[dih-vur-zhuh n, -shuh n, dahy-]


the act of diverting or turning aside, as from a course or purpose: a diversion of industry into the war effort.
a channel made to divert the flow of water from one course to another or to direct the flow of water draining from a piece of ground.
British. a detour on a highway or road.
distraction from business, care, etc.; recreation; amusement; a pastime: Movies are his favorite diversion.
Military. a feint intended to draw off attention from the point of main attack.

Origin of diversion

1590–1600; < Medieval Latin dīversiōn- (stem of dīversiō), equivalent to Latin dīvers(us) diverse + -iōn- -ion
Related formspre·di·ver·sion, noun
Dictionary.com Unabridged Based on the Random House Unabridged Dictionary, © Random House, Inc. 2019

Examples from the Web for diversion

Contemporary Examples of diversion

Historical Examples of diversion

  • There was, he contended, some diversion and diversity in card-playing.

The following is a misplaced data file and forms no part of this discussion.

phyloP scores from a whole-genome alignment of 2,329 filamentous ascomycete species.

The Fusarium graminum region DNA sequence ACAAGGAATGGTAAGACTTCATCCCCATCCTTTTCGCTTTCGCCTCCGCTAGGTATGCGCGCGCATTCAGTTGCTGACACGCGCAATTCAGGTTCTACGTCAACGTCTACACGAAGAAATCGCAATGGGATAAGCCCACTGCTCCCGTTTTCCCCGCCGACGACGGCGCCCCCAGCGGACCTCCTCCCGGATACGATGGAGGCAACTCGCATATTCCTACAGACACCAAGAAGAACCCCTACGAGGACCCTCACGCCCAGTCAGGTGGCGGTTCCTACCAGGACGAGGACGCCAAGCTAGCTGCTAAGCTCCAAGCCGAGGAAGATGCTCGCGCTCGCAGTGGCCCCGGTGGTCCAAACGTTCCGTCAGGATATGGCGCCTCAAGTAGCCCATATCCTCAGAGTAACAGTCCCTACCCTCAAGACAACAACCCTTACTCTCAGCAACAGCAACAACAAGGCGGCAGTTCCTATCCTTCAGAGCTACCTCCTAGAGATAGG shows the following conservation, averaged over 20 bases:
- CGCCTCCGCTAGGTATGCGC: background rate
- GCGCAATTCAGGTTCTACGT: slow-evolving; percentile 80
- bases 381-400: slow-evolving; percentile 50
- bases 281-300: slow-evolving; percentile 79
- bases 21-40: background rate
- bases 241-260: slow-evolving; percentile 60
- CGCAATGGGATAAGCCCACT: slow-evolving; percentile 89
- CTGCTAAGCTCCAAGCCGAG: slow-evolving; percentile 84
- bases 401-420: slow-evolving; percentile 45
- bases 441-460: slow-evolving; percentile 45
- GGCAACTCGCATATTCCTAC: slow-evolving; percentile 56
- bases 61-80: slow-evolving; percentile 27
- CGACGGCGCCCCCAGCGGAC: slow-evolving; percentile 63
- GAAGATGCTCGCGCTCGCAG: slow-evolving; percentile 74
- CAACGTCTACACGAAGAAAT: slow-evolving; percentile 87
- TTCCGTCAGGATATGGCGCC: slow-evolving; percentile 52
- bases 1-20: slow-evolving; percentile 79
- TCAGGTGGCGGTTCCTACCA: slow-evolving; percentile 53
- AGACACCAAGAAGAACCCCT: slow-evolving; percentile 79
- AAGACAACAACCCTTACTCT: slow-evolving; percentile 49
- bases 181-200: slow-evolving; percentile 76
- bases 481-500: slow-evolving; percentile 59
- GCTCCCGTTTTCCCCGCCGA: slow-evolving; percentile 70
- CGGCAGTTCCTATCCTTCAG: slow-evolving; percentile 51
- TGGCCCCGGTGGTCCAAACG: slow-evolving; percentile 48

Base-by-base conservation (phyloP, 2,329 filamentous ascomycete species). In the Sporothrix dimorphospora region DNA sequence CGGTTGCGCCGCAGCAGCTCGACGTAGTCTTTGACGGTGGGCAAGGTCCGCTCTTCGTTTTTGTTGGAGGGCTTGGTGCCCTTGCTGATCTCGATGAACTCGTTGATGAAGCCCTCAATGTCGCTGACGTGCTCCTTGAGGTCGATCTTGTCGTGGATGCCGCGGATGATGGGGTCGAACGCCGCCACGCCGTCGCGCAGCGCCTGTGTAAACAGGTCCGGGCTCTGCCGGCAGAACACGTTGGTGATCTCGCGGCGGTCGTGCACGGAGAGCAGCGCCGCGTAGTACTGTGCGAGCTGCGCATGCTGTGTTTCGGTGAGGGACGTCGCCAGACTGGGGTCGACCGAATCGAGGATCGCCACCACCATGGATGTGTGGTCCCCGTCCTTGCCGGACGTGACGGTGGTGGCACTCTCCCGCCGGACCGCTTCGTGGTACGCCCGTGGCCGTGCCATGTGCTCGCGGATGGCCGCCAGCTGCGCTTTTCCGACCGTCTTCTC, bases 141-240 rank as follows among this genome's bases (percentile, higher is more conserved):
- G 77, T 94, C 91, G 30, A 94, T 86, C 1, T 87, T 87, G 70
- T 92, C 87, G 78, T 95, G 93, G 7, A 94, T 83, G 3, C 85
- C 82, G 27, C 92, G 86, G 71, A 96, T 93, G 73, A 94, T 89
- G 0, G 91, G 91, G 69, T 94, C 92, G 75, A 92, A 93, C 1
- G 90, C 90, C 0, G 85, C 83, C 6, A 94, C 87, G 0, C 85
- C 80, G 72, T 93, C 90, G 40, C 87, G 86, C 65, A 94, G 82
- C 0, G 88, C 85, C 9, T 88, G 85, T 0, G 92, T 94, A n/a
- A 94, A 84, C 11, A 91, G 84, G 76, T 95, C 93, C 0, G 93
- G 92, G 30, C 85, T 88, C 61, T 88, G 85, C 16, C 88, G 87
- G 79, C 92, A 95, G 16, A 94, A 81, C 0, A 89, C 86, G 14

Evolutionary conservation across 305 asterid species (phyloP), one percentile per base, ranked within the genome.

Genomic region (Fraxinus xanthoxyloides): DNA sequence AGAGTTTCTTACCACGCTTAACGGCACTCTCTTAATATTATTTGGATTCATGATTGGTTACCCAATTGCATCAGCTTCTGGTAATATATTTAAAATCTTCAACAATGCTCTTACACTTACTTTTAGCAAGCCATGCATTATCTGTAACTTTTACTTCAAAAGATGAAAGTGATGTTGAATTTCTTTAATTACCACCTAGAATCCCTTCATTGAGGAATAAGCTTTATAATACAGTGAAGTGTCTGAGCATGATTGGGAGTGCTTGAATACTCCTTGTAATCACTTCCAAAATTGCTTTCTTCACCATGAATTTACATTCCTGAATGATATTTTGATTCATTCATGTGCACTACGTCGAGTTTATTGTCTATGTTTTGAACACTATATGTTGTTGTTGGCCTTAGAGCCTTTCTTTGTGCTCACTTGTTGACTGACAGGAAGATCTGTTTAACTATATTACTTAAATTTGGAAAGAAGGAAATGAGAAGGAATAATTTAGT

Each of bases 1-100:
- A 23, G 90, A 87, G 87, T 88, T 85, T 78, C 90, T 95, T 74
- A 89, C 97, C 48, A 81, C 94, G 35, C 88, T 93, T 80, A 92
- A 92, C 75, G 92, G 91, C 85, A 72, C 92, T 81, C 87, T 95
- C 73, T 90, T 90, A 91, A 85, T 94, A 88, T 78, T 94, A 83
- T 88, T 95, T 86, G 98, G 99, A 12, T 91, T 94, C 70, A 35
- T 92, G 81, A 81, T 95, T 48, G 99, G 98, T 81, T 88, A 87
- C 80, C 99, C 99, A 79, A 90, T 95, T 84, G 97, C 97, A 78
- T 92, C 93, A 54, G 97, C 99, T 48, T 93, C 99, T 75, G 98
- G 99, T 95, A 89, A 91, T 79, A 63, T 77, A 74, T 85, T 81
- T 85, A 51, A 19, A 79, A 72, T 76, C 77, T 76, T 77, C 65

• It was Burke who offered a diversion, a crude interruption after his own fashion.

    Within the Law

    Marvin Dana

  • To gain a diversion, he reverted to his familiar bullying tactics.

    Within the Law

    Marvin Dana

  • The diversion occurred at the moment of the lion's greatest tension.

    The Leopard Woman

    Stewart Edward White

  • Dica Petit now returned, and this caused a diversion in the waiting-room.

    My Double Life

    Sarah Bernhardt

British Dictionary definitions for diversion



the act of diverting from a specified course
mainly British an official detour used by traffic when a main route is closed
something that distracts from business, etc; amusement
military a feint attack designed to draw an enemy away from the main attack
Derived Formsdiversional or diversionary, adjective
Collins English Dictionary - Complete & Unabridged 2012 Digital Edition © William Collins Sons & Co. Ltd. 1979, 1986 © HarperCollins Publishers 1998, 2000, 2003, 2005, 2006, 2007, 2009, 2012

Word Origin and History for diversion

early 15c., "diverse condition;" c.1600 "act of diverting," from Middle French diversion, from Late Latin diversionem (nominative diversio), noun of action from past participle stem of Latin divertere (see divert).

Sense of "amusement, entertainment" is first recorded 1640s. Hence, divertimento (1823), from the Italian form; originally "a musical composition designed primarily for entertainment."

Online Etymology Dictionary, © 2010 Douglas Harper